On a recent Sunday, Bashir Mohamed, a 22-year-old civil servant working for the Alberta government, was flying from Edmonton to Vancouver when something familiar happened. He was told by the ticket agent that he couldn't check in for his flight until she made a phone call.
There was no problem with his ticket, Mohamed already knew. The problem was his name.
"It happens every time I fly," Mohamed told BuzzFeed Canada.
Mohamed is one of thousands of people whose names are flagged on Canada's "no-fly list," officially known as the Passenger Protect Program, created in 2007. These people are not necessarily threats to public safety — their names are just too similar to people the government has designated as possible security risks.
Privacy and civil liberties advocates have long said that Canada's no-fly list is a disaster, with Muslim Canadians as the main victims of an opaque and arbitrary system. And those who find themselves caught up in this system say it has resulted in routine delays, extra security screenings, and a frustrating wall of bureaucratic indifference.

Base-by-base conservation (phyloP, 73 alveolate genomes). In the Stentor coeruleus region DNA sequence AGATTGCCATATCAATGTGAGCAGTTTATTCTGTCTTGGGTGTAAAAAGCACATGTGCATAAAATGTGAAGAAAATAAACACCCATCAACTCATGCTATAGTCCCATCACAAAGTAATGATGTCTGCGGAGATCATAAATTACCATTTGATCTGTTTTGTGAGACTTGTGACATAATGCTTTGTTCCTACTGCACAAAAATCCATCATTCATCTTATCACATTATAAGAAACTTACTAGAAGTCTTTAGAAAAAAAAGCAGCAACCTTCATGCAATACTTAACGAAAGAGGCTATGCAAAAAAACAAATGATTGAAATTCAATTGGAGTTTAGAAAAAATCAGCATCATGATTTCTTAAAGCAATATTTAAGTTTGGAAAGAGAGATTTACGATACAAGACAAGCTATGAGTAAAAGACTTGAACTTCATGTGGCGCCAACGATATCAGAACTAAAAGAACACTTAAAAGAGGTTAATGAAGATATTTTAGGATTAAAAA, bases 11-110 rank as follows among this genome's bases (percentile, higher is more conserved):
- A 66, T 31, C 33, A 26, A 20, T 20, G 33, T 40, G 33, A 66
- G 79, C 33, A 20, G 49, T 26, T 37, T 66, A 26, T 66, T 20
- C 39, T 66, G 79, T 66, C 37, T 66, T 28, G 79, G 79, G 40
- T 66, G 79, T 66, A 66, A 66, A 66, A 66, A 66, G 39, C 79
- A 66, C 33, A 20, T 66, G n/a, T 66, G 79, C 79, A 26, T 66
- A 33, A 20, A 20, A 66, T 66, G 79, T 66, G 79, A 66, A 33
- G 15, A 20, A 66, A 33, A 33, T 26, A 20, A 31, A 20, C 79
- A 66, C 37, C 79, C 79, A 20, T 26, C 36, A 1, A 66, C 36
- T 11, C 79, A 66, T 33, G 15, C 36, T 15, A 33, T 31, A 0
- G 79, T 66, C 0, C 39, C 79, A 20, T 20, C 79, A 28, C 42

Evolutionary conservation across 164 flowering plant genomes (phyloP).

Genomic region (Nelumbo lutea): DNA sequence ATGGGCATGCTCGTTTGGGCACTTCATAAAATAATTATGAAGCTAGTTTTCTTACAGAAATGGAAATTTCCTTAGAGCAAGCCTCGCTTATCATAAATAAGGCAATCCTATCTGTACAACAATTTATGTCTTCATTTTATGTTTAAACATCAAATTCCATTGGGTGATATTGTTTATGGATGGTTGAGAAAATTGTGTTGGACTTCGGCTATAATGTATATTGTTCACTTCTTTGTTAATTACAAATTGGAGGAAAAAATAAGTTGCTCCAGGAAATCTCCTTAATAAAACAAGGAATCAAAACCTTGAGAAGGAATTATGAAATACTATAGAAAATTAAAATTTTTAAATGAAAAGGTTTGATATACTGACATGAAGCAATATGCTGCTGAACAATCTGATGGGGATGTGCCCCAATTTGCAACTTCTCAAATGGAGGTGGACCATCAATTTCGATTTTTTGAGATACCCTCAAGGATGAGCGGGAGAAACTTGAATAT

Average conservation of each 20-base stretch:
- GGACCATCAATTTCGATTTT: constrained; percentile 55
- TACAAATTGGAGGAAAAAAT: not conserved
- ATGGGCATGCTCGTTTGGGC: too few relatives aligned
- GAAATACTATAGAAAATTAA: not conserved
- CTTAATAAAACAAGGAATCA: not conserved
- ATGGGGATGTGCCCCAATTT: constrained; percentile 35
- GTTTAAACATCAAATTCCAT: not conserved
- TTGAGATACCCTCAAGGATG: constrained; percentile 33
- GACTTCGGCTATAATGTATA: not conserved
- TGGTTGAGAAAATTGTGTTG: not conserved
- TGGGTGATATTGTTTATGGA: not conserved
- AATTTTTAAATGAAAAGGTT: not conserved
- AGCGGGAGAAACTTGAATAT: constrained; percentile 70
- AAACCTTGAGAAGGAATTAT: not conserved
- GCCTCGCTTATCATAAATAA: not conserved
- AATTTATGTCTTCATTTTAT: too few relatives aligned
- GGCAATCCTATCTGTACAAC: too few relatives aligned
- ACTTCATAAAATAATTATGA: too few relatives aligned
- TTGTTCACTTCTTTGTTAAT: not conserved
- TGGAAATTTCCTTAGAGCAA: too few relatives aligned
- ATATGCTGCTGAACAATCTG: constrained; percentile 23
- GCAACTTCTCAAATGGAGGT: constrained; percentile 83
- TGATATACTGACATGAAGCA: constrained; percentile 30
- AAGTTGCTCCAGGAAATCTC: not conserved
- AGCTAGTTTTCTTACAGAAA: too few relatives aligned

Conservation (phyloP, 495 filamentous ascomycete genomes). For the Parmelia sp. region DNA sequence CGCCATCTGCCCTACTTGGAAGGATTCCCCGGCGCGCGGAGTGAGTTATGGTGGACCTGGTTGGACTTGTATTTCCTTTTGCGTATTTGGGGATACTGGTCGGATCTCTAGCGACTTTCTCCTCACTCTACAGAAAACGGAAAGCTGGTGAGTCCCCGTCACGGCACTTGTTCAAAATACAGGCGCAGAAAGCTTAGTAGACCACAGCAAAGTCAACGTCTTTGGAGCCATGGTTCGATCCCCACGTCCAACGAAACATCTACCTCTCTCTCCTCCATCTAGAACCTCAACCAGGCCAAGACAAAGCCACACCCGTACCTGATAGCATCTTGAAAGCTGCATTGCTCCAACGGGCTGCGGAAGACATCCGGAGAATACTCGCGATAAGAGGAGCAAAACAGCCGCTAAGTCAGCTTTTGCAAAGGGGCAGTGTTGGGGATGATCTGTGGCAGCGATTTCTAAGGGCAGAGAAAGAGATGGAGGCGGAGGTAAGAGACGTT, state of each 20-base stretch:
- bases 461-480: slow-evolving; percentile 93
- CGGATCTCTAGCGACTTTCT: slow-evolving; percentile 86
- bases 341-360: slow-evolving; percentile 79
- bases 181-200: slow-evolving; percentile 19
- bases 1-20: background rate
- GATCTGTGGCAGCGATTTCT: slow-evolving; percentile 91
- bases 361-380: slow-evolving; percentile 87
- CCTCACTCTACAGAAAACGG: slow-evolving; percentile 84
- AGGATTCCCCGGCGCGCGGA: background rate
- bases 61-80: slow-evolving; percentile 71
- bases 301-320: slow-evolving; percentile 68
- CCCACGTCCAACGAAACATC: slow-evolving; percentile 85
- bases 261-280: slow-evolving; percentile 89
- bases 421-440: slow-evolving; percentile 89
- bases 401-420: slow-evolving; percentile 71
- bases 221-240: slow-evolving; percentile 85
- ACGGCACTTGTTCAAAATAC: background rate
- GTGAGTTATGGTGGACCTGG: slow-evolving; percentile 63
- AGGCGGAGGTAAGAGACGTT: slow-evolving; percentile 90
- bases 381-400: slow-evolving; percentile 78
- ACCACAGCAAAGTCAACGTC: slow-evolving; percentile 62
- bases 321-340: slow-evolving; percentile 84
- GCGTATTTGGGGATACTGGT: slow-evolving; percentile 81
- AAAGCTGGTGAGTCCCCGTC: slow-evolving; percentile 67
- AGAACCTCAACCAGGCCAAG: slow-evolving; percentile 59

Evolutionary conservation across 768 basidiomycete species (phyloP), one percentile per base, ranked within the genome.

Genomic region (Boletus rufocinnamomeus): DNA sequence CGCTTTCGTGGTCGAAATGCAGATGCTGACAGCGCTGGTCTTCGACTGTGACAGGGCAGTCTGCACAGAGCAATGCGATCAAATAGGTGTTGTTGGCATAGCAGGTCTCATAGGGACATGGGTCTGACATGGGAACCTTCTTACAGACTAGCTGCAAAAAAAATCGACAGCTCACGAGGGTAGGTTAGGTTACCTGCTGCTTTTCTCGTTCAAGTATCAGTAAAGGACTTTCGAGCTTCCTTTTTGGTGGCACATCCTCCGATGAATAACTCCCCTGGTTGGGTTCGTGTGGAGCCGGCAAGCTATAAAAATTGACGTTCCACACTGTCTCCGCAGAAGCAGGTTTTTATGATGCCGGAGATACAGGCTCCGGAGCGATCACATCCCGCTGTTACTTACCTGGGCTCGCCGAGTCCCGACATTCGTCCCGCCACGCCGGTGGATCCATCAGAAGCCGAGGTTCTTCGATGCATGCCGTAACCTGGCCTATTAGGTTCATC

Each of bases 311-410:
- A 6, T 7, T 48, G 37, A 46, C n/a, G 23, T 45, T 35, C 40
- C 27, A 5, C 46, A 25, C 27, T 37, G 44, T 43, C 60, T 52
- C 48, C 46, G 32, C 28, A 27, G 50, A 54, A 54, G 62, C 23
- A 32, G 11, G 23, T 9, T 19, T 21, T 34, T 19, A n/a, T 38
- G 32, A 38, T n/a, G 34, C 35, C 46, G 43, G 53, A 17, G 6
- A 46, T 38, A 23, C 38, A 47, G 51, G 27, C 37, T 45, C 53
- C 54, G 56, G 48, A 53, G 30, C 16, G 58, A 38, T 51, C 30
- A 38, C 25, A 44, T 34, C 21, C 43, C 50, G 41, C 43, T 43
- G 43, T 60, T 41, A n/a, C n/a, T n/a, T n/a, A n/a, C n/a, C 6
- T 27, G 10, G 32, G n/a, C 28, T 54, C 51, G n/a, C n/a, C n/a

"They don't even tell you you've been flagged. They'll just say 'I need to make a phone call,' then come back and ask a few additional questions," Mohamed said.
"I thought that's just how airports worked."
Mohamed says he has never been stopped from flying, but he has to schedule hours of extra time when he travels. Checking in the night before is not an option because airline websites will tell him there's an error. Automated airport kiosks do the same, meaning he has to line up for the ticket agents, who are then required to call a government hotline before he can be cleared.
A big part of the problem, according to those affected, is that the names on the no-fly list are just that — names. No other identifying information is used, so even if someone has a totally different age, appearance, or passport number, the system will still flag them. And unlike in the US, Canadians have no redress system to get cleared for travel, meaning they have to prove their identity and lack of terrorist ties each and every time they fly.
These limitations can lead to some absurd cases, such as the Edmonton woman who landed on the list only after she changed her last name when she got married.